Rangely’s Bob and Ginny Dunker celebrate 55th anniversary

Although Bob and Virginia “Ginny” Dunker couldn’t have known they would celebrate their 55th year of marriage at Eagle Crest Assisted Living in Rangely, they are discovering the benefits of sharing this phase of life together.

Although Bob and Virginia “Ginny” Dunker couldn’t have known they would celebrate their 55th year of marriage at Eagle Crest Assisted Living in Rangely, they are discovering the benefits of sharing this phase of life together.
Although Bob and Virginia “Ginny” Dunker couldn’t have known they would celebrate their 55th year of marriage at Eagle Crest Assisted Living in Rangely, they are discovering the benefits of sharing this phase of life together.
RANGELY I Two recliners stand sentinel in the small living room apartment, a coffee table between them. On and above the table are mementos of two lives with more time together than apart: photos of long-grown children, a shared box of tissues and matching floral coffee cups that double as decorations.

The apartment at Rangely’s Eagle Crest Assisted Living is the latest stop in a journey that began in Paramount, Calif., in 1959. It’s different than anything Bob and Virginia “Ginny” Dunker have known in all their years of marriage.
This place has become a new sort of home.
The Dunkers celebrated their 55th wedding anniversary at Eagle Crest on Aug. 1, when staff served a steak dinner complete with linen and candles, flowers and a framed photo of “Bob + Ginny” drawn in sand.
It’s not where the Dunkers envisioned they’d be celebrating this milestone. Ongoing health issues brought Ginny to Eagle Crest two years ago this month and, in December 2012, Bob joined her from Massadona, where the couple had lived for the better part of 15 years.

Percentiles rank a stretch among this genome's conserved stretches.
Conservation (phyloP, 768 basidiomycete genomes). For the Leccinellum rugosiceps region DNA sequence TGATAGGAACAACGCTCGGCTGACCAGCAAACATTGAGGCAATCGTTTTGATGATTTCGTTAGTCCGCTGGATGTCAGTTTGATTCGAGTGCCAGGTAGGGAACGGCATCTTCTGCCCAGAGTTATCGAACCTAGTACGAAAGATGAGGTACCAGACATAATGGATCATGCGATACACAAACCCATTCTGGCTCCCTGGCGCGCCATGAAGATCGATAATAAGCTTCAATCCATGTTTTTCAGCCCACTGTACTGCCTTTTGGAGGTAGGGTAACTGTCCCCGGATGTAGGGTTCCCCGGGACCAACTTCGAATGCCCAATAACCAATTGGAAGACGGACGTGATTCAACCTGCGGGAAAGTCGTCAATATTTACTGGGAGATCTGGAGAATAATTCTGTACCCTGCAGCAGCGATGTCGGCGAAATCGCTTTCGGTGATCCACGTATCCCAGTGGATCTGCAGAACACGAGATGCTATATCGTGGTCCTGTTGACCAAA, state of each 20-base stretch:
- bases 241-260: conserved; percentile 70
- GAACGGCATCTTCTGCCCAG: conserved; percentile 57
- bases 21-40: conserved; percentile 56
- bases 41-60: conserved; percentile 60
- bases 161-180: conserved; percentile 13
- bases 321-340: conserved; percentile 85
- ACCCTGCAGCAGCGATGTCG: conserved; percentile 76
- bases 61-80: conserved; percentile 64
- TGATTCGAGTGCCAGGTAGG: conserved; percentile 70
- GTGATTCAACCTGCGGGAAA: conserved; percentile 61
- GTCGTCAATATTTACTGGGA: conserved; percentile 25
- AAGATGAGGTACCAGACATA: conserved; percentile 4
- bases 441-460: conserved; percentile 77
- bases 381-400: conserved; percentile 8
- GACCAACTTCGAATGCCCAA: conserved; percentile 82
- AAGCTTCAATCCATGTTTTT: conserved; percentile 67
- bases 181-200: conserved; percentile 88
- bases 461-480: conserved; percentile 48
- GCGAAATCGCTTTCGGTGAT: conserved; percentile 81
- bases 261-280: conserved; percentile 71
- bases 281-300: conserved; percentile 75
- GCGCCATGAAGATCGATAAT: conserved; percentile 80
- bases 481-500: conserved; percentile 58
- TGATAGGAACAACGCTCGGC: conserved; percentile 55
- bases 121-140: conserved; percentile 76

In the last two years, Bob and Ginny have found a certain peace in the shared space. Now it’s just the two of them, talking about things they never had time to discuss before—like the 55-year journey they’re still on.
“Before, we were too busy to talk about all of that,” Ginny said. “Now we get to share everything. We share what we’ve gone through. We didn’t do that before because there was always somebody around.”
Not that the Dunkers would change the past. Bob had his eye on Ginny before she ever knew he existed, when both of them worked for Douglas Oil Co. in Paramount. When Bob’s boss made a second appeal for Ginny to give a blind date a try—she had already rejected Bob’s phone call—she acquiesced.
On that first date, Bob responded readily to Ginny’s flippant request to “just get lost” on the roads around Paramount. Then he took her out for a chocolate Coke and fries with gravy.
“He was never lost,” Ginny recalled. “I was, but he wasn’t. The next time he wanted to go out, he called me up and said, ‘I’ve got a few coins in my pocket. Would you like to get in my wheels and go to the flick?’ I’d never heard anyone say ‘coins,’ so I said yes.”
Ginny went on one date with someone else before settling on Bob for good. Three months later, just three days after Ginny’s 19th birthday, the two were married in a small Catholic ceremony in Los Angeles.
In those first years, Bob and Ginny worked on making it as a couple—and a family— their own. They were married just a year before they left Paramount to try country living in northern California. Although an aunt and uncle lived across the mountain, Bob, Ginny and new baby Melissa mostly had each other.
“I grew up,” Ginny said. “I learned how to depend on myself and on him. I think that’s how we were married for so long. We weren’t around my family or his family. We only had each other.”
Eventually, the pull of family became too strong, especially once children Terry and Mark were born. The Dunkers returned to Paramount in 1967, but they weren’t the same people they’d been when they left. An independent streak had colored their way of thinking and living.